6. Paul,
    You’re excellent at finding dirt on people/organisations and then giving short (and at times distorted) summaries of them. You should check out how Tkach Jr and two friends met up and sparked some of the major changes which ‘went public’ in the 90’s. Interesting stuff.

  7. Oh wow! I have only just clicked on your ‘Fruitful Faith’ link now and reading up on stuff.

    My work hours are now gonna be stolen.

    Pain bears.

    -Joel

  8. Hey Dale,

    Thanks for the comments on my blog. Just noticed you’ve got Strom’s sermon on the Big Picture and that was done at my Church – Shore Christian Community Church. I’m a worship leader there. Been playing in the church since I was old enough to play guitar LOL. Good to meet another worship leader.

  9. Thanks Grant!
    You’re probably aware that Reuben Munn is a Northcote-er (my church). :)
    Might cross paths some time – take care! :)
    -d-

  10. I was actually searching for a UK guitarist with your name and was surprised to find Sherri’s little brother all grown up and living in Auckland.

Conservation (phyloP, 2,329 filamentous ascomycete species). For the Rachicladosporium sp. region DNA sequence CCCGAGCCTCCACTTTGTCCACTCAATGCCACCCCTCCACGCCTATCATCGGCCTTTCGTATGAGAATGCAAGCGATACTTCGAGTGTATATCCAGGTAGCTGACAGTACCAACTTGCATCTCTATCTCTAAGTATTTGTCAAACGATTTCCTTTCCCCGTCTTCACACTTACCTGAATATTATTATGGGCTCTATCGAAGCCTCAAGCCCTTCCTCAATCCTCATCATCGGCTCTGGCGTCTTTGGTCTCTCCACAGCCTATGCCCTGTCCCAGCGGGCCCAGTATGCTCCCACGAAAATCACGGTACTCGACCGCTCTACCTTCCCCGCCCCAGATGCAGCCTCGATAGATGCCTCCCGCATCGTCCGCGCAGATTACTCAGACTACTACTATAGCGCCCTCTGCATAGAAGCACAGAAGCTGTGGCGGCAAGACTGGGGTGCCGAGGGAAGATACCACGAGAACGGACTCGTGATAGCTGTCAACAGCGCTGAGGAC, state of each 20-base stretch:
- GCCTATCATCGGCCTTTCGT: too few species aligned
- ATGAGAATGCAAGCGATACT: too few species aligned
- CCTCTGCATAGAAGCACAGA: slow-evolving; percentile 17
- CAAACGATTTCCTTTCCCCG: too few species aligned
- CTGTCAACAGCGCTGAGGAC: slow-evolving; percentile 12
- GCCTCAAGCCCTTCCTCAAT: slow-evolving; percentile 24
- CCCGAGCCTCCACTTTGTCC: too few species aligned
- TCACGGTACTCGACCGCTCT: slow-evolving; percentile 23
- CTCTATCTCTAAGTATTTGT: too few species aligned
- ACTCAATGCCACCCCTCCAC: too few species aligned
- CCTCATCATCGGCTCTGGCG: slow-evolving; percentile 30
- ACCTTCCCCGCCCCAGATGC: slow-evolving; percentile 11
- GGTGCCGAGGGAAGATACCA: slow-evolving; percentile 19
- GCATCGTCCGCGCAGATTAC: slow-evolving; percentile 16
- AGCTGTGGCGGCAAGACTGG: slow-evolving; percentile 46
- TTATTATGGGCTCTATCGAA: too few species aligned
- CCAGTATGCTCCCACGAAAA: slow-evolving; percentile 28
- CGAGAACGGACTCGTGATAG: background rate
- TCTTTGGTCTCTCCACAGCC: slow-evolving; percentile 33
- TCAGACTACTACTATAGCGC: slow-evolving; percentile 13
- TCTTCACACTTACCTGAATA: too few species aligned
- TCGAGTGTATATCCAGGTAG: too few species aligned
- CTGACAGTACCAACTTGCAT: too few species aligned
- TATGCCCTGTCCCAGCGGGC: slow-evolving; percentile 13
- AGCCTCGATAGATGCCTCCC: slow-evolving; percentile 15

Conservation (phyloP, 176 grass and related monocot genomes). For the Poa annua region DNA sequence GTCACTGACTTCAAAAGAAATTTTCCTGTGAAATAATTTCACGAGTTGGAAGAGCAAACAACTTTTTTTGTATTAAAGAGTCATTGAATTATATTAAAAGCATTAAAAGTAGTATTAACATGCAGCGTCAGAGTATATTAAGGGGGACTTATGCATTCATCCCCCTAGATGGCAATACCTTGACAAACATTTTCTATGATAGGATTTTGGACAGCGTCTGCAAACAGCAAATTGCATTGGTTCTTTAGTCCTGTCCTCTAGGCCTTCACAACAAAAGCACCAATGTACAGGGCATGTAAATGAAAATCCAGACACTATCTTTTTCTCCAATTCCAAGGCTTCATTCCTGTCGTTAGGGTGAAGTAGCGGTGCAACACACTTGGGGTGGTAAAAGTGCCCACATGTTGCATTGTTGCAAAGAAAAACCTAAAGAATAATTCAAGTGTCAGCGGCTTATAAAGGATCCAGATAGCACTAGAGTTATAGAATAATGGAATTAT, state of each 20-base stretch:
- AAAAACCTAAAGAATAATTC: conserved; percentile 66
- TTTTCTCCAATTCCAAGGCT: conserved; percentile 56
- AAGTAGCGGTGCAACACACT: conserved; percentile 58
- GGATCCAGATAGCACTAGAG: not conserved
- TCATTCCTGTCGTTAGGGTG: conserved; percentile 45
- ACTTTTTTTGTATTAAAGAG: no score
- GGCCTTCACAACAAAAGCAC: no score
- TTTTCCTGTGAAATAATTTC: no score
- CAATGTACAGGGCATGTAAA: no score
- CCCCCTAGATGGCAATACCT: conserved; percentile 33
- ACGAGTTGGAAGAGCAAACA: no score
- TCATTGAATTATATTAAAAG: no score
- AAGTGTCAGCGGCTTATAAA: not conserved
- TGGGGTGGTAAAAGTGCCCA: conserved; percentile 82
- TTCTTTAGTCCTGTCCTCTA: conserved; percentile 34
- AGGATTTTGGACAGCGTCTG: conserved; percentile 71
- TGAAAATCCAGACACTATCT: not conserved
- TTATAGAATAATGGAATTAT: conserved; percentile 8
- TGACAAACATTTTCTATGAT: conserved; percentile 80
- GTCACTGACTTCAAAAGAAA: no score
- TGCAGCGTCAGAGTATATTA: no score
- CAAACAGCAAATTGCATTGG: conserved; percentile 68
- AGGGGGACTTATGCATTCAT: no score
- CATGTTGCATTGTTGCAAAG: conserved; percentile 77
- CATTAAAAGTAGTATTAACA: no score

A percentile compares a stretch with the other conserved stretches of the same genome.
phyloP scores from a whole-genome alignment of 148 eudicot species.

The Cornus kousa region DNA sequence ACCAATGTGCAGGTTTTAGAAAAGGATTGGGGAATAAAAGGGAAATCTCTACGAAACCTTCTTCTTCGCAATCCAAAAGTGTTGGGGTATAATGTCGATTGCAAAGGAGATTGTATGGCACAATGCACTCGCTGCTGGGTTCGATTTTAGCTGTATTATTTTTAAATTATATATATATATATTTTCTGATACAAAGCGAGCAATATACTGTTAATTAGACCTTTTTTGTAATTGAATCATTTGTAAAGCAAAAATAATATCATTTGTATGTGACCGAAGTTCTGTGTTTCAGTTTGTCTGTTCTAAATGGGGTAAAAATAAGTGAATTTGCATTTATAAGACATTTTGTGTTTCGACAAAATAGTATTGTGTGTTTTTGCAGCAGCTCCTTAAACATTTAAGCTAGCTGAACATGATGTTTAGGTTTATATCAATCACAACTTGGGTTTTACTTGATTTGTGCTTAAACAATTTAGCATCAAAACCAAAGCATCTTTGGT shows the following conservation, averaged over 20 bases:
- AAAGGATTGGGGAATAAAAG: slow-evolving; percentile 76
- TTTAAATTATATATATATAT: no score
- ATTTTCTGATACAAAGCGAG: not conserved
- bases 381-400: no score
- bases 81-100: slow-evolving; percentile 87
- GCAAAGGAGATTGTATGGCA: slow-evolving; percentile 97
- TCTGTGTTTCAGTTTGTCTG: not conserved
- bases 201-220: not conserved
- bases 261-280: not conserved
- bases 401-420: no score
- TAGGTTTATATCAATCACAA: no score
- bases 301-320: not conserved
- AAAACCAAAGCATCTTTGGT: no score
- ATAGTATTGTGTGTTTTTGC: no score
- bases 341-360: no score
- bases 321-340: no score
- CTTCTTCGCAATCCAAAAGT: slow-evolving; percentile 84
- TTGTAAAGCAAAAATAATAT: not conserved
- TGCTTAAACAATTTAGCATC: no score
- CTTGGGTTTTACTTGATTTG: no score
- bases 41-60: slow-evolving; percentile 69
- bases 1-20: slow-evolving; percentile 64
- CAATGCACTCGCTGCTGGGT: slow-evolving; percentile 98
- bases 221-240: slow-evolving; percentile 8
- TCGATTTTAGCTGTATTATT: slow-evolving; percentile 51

You’ve come a long way since backing into my Cougar’s bumper so many years ago. :-)

    Glad to see you’re doing so well. It’s great to see you owning your spirituality now and making it an important part of your life.

    Anyway, I’ve enjoying reading your prose here. Keep up the good work.

    Andy

  11. Heya Andy!
    I’ve seen that UK guitarist with a great name before a few times myself… He’s extremely talented! He certainly humbles this guitar-playing Dale Campbell!!!

    Thanks for stopping by, and for the encouragement! :)

    -d-

  12. Gidday there Dale,

    Excuse-me barging in on you like this, but you know what us Atheists are like.

    The purposes of my intrusion, is to see if you would publish (amend as you see fit) this article I did recently on my blog.

    My readership are mostly the non-superstitious, and I’m thinking you may well get more feedback from your followers than me…..

    What would it take for a Christian to say: “the story of Christ I was told is not true?”.

    Let me run these scenarios by you, and get your feedback.

    Scenario One: A new set of Dead Sea Scrolls are found, pre-dating the oldest known set of scriptures by 150 years. They depict Jesus missing years, what he got up to in his teens and twenties. The picture they paint, is at odds with the divine, miracle-worker. The manuscripts tell stories of drunkenness, fights and sexual conquests of a man called Jesus of Nazareth.

    Scenario Two: A new set of Dead Sea Scrolls are found, pre-dating the oldest known set of scriptures by 150 years. They depict Jesus missing years, what he got up to in his teens and twenties. The picture they paint, is one of his majesty and compassion. Hither-to-unknown miracles are outlined in its parchments.

    Both set of scrolls are analysed and authenticated.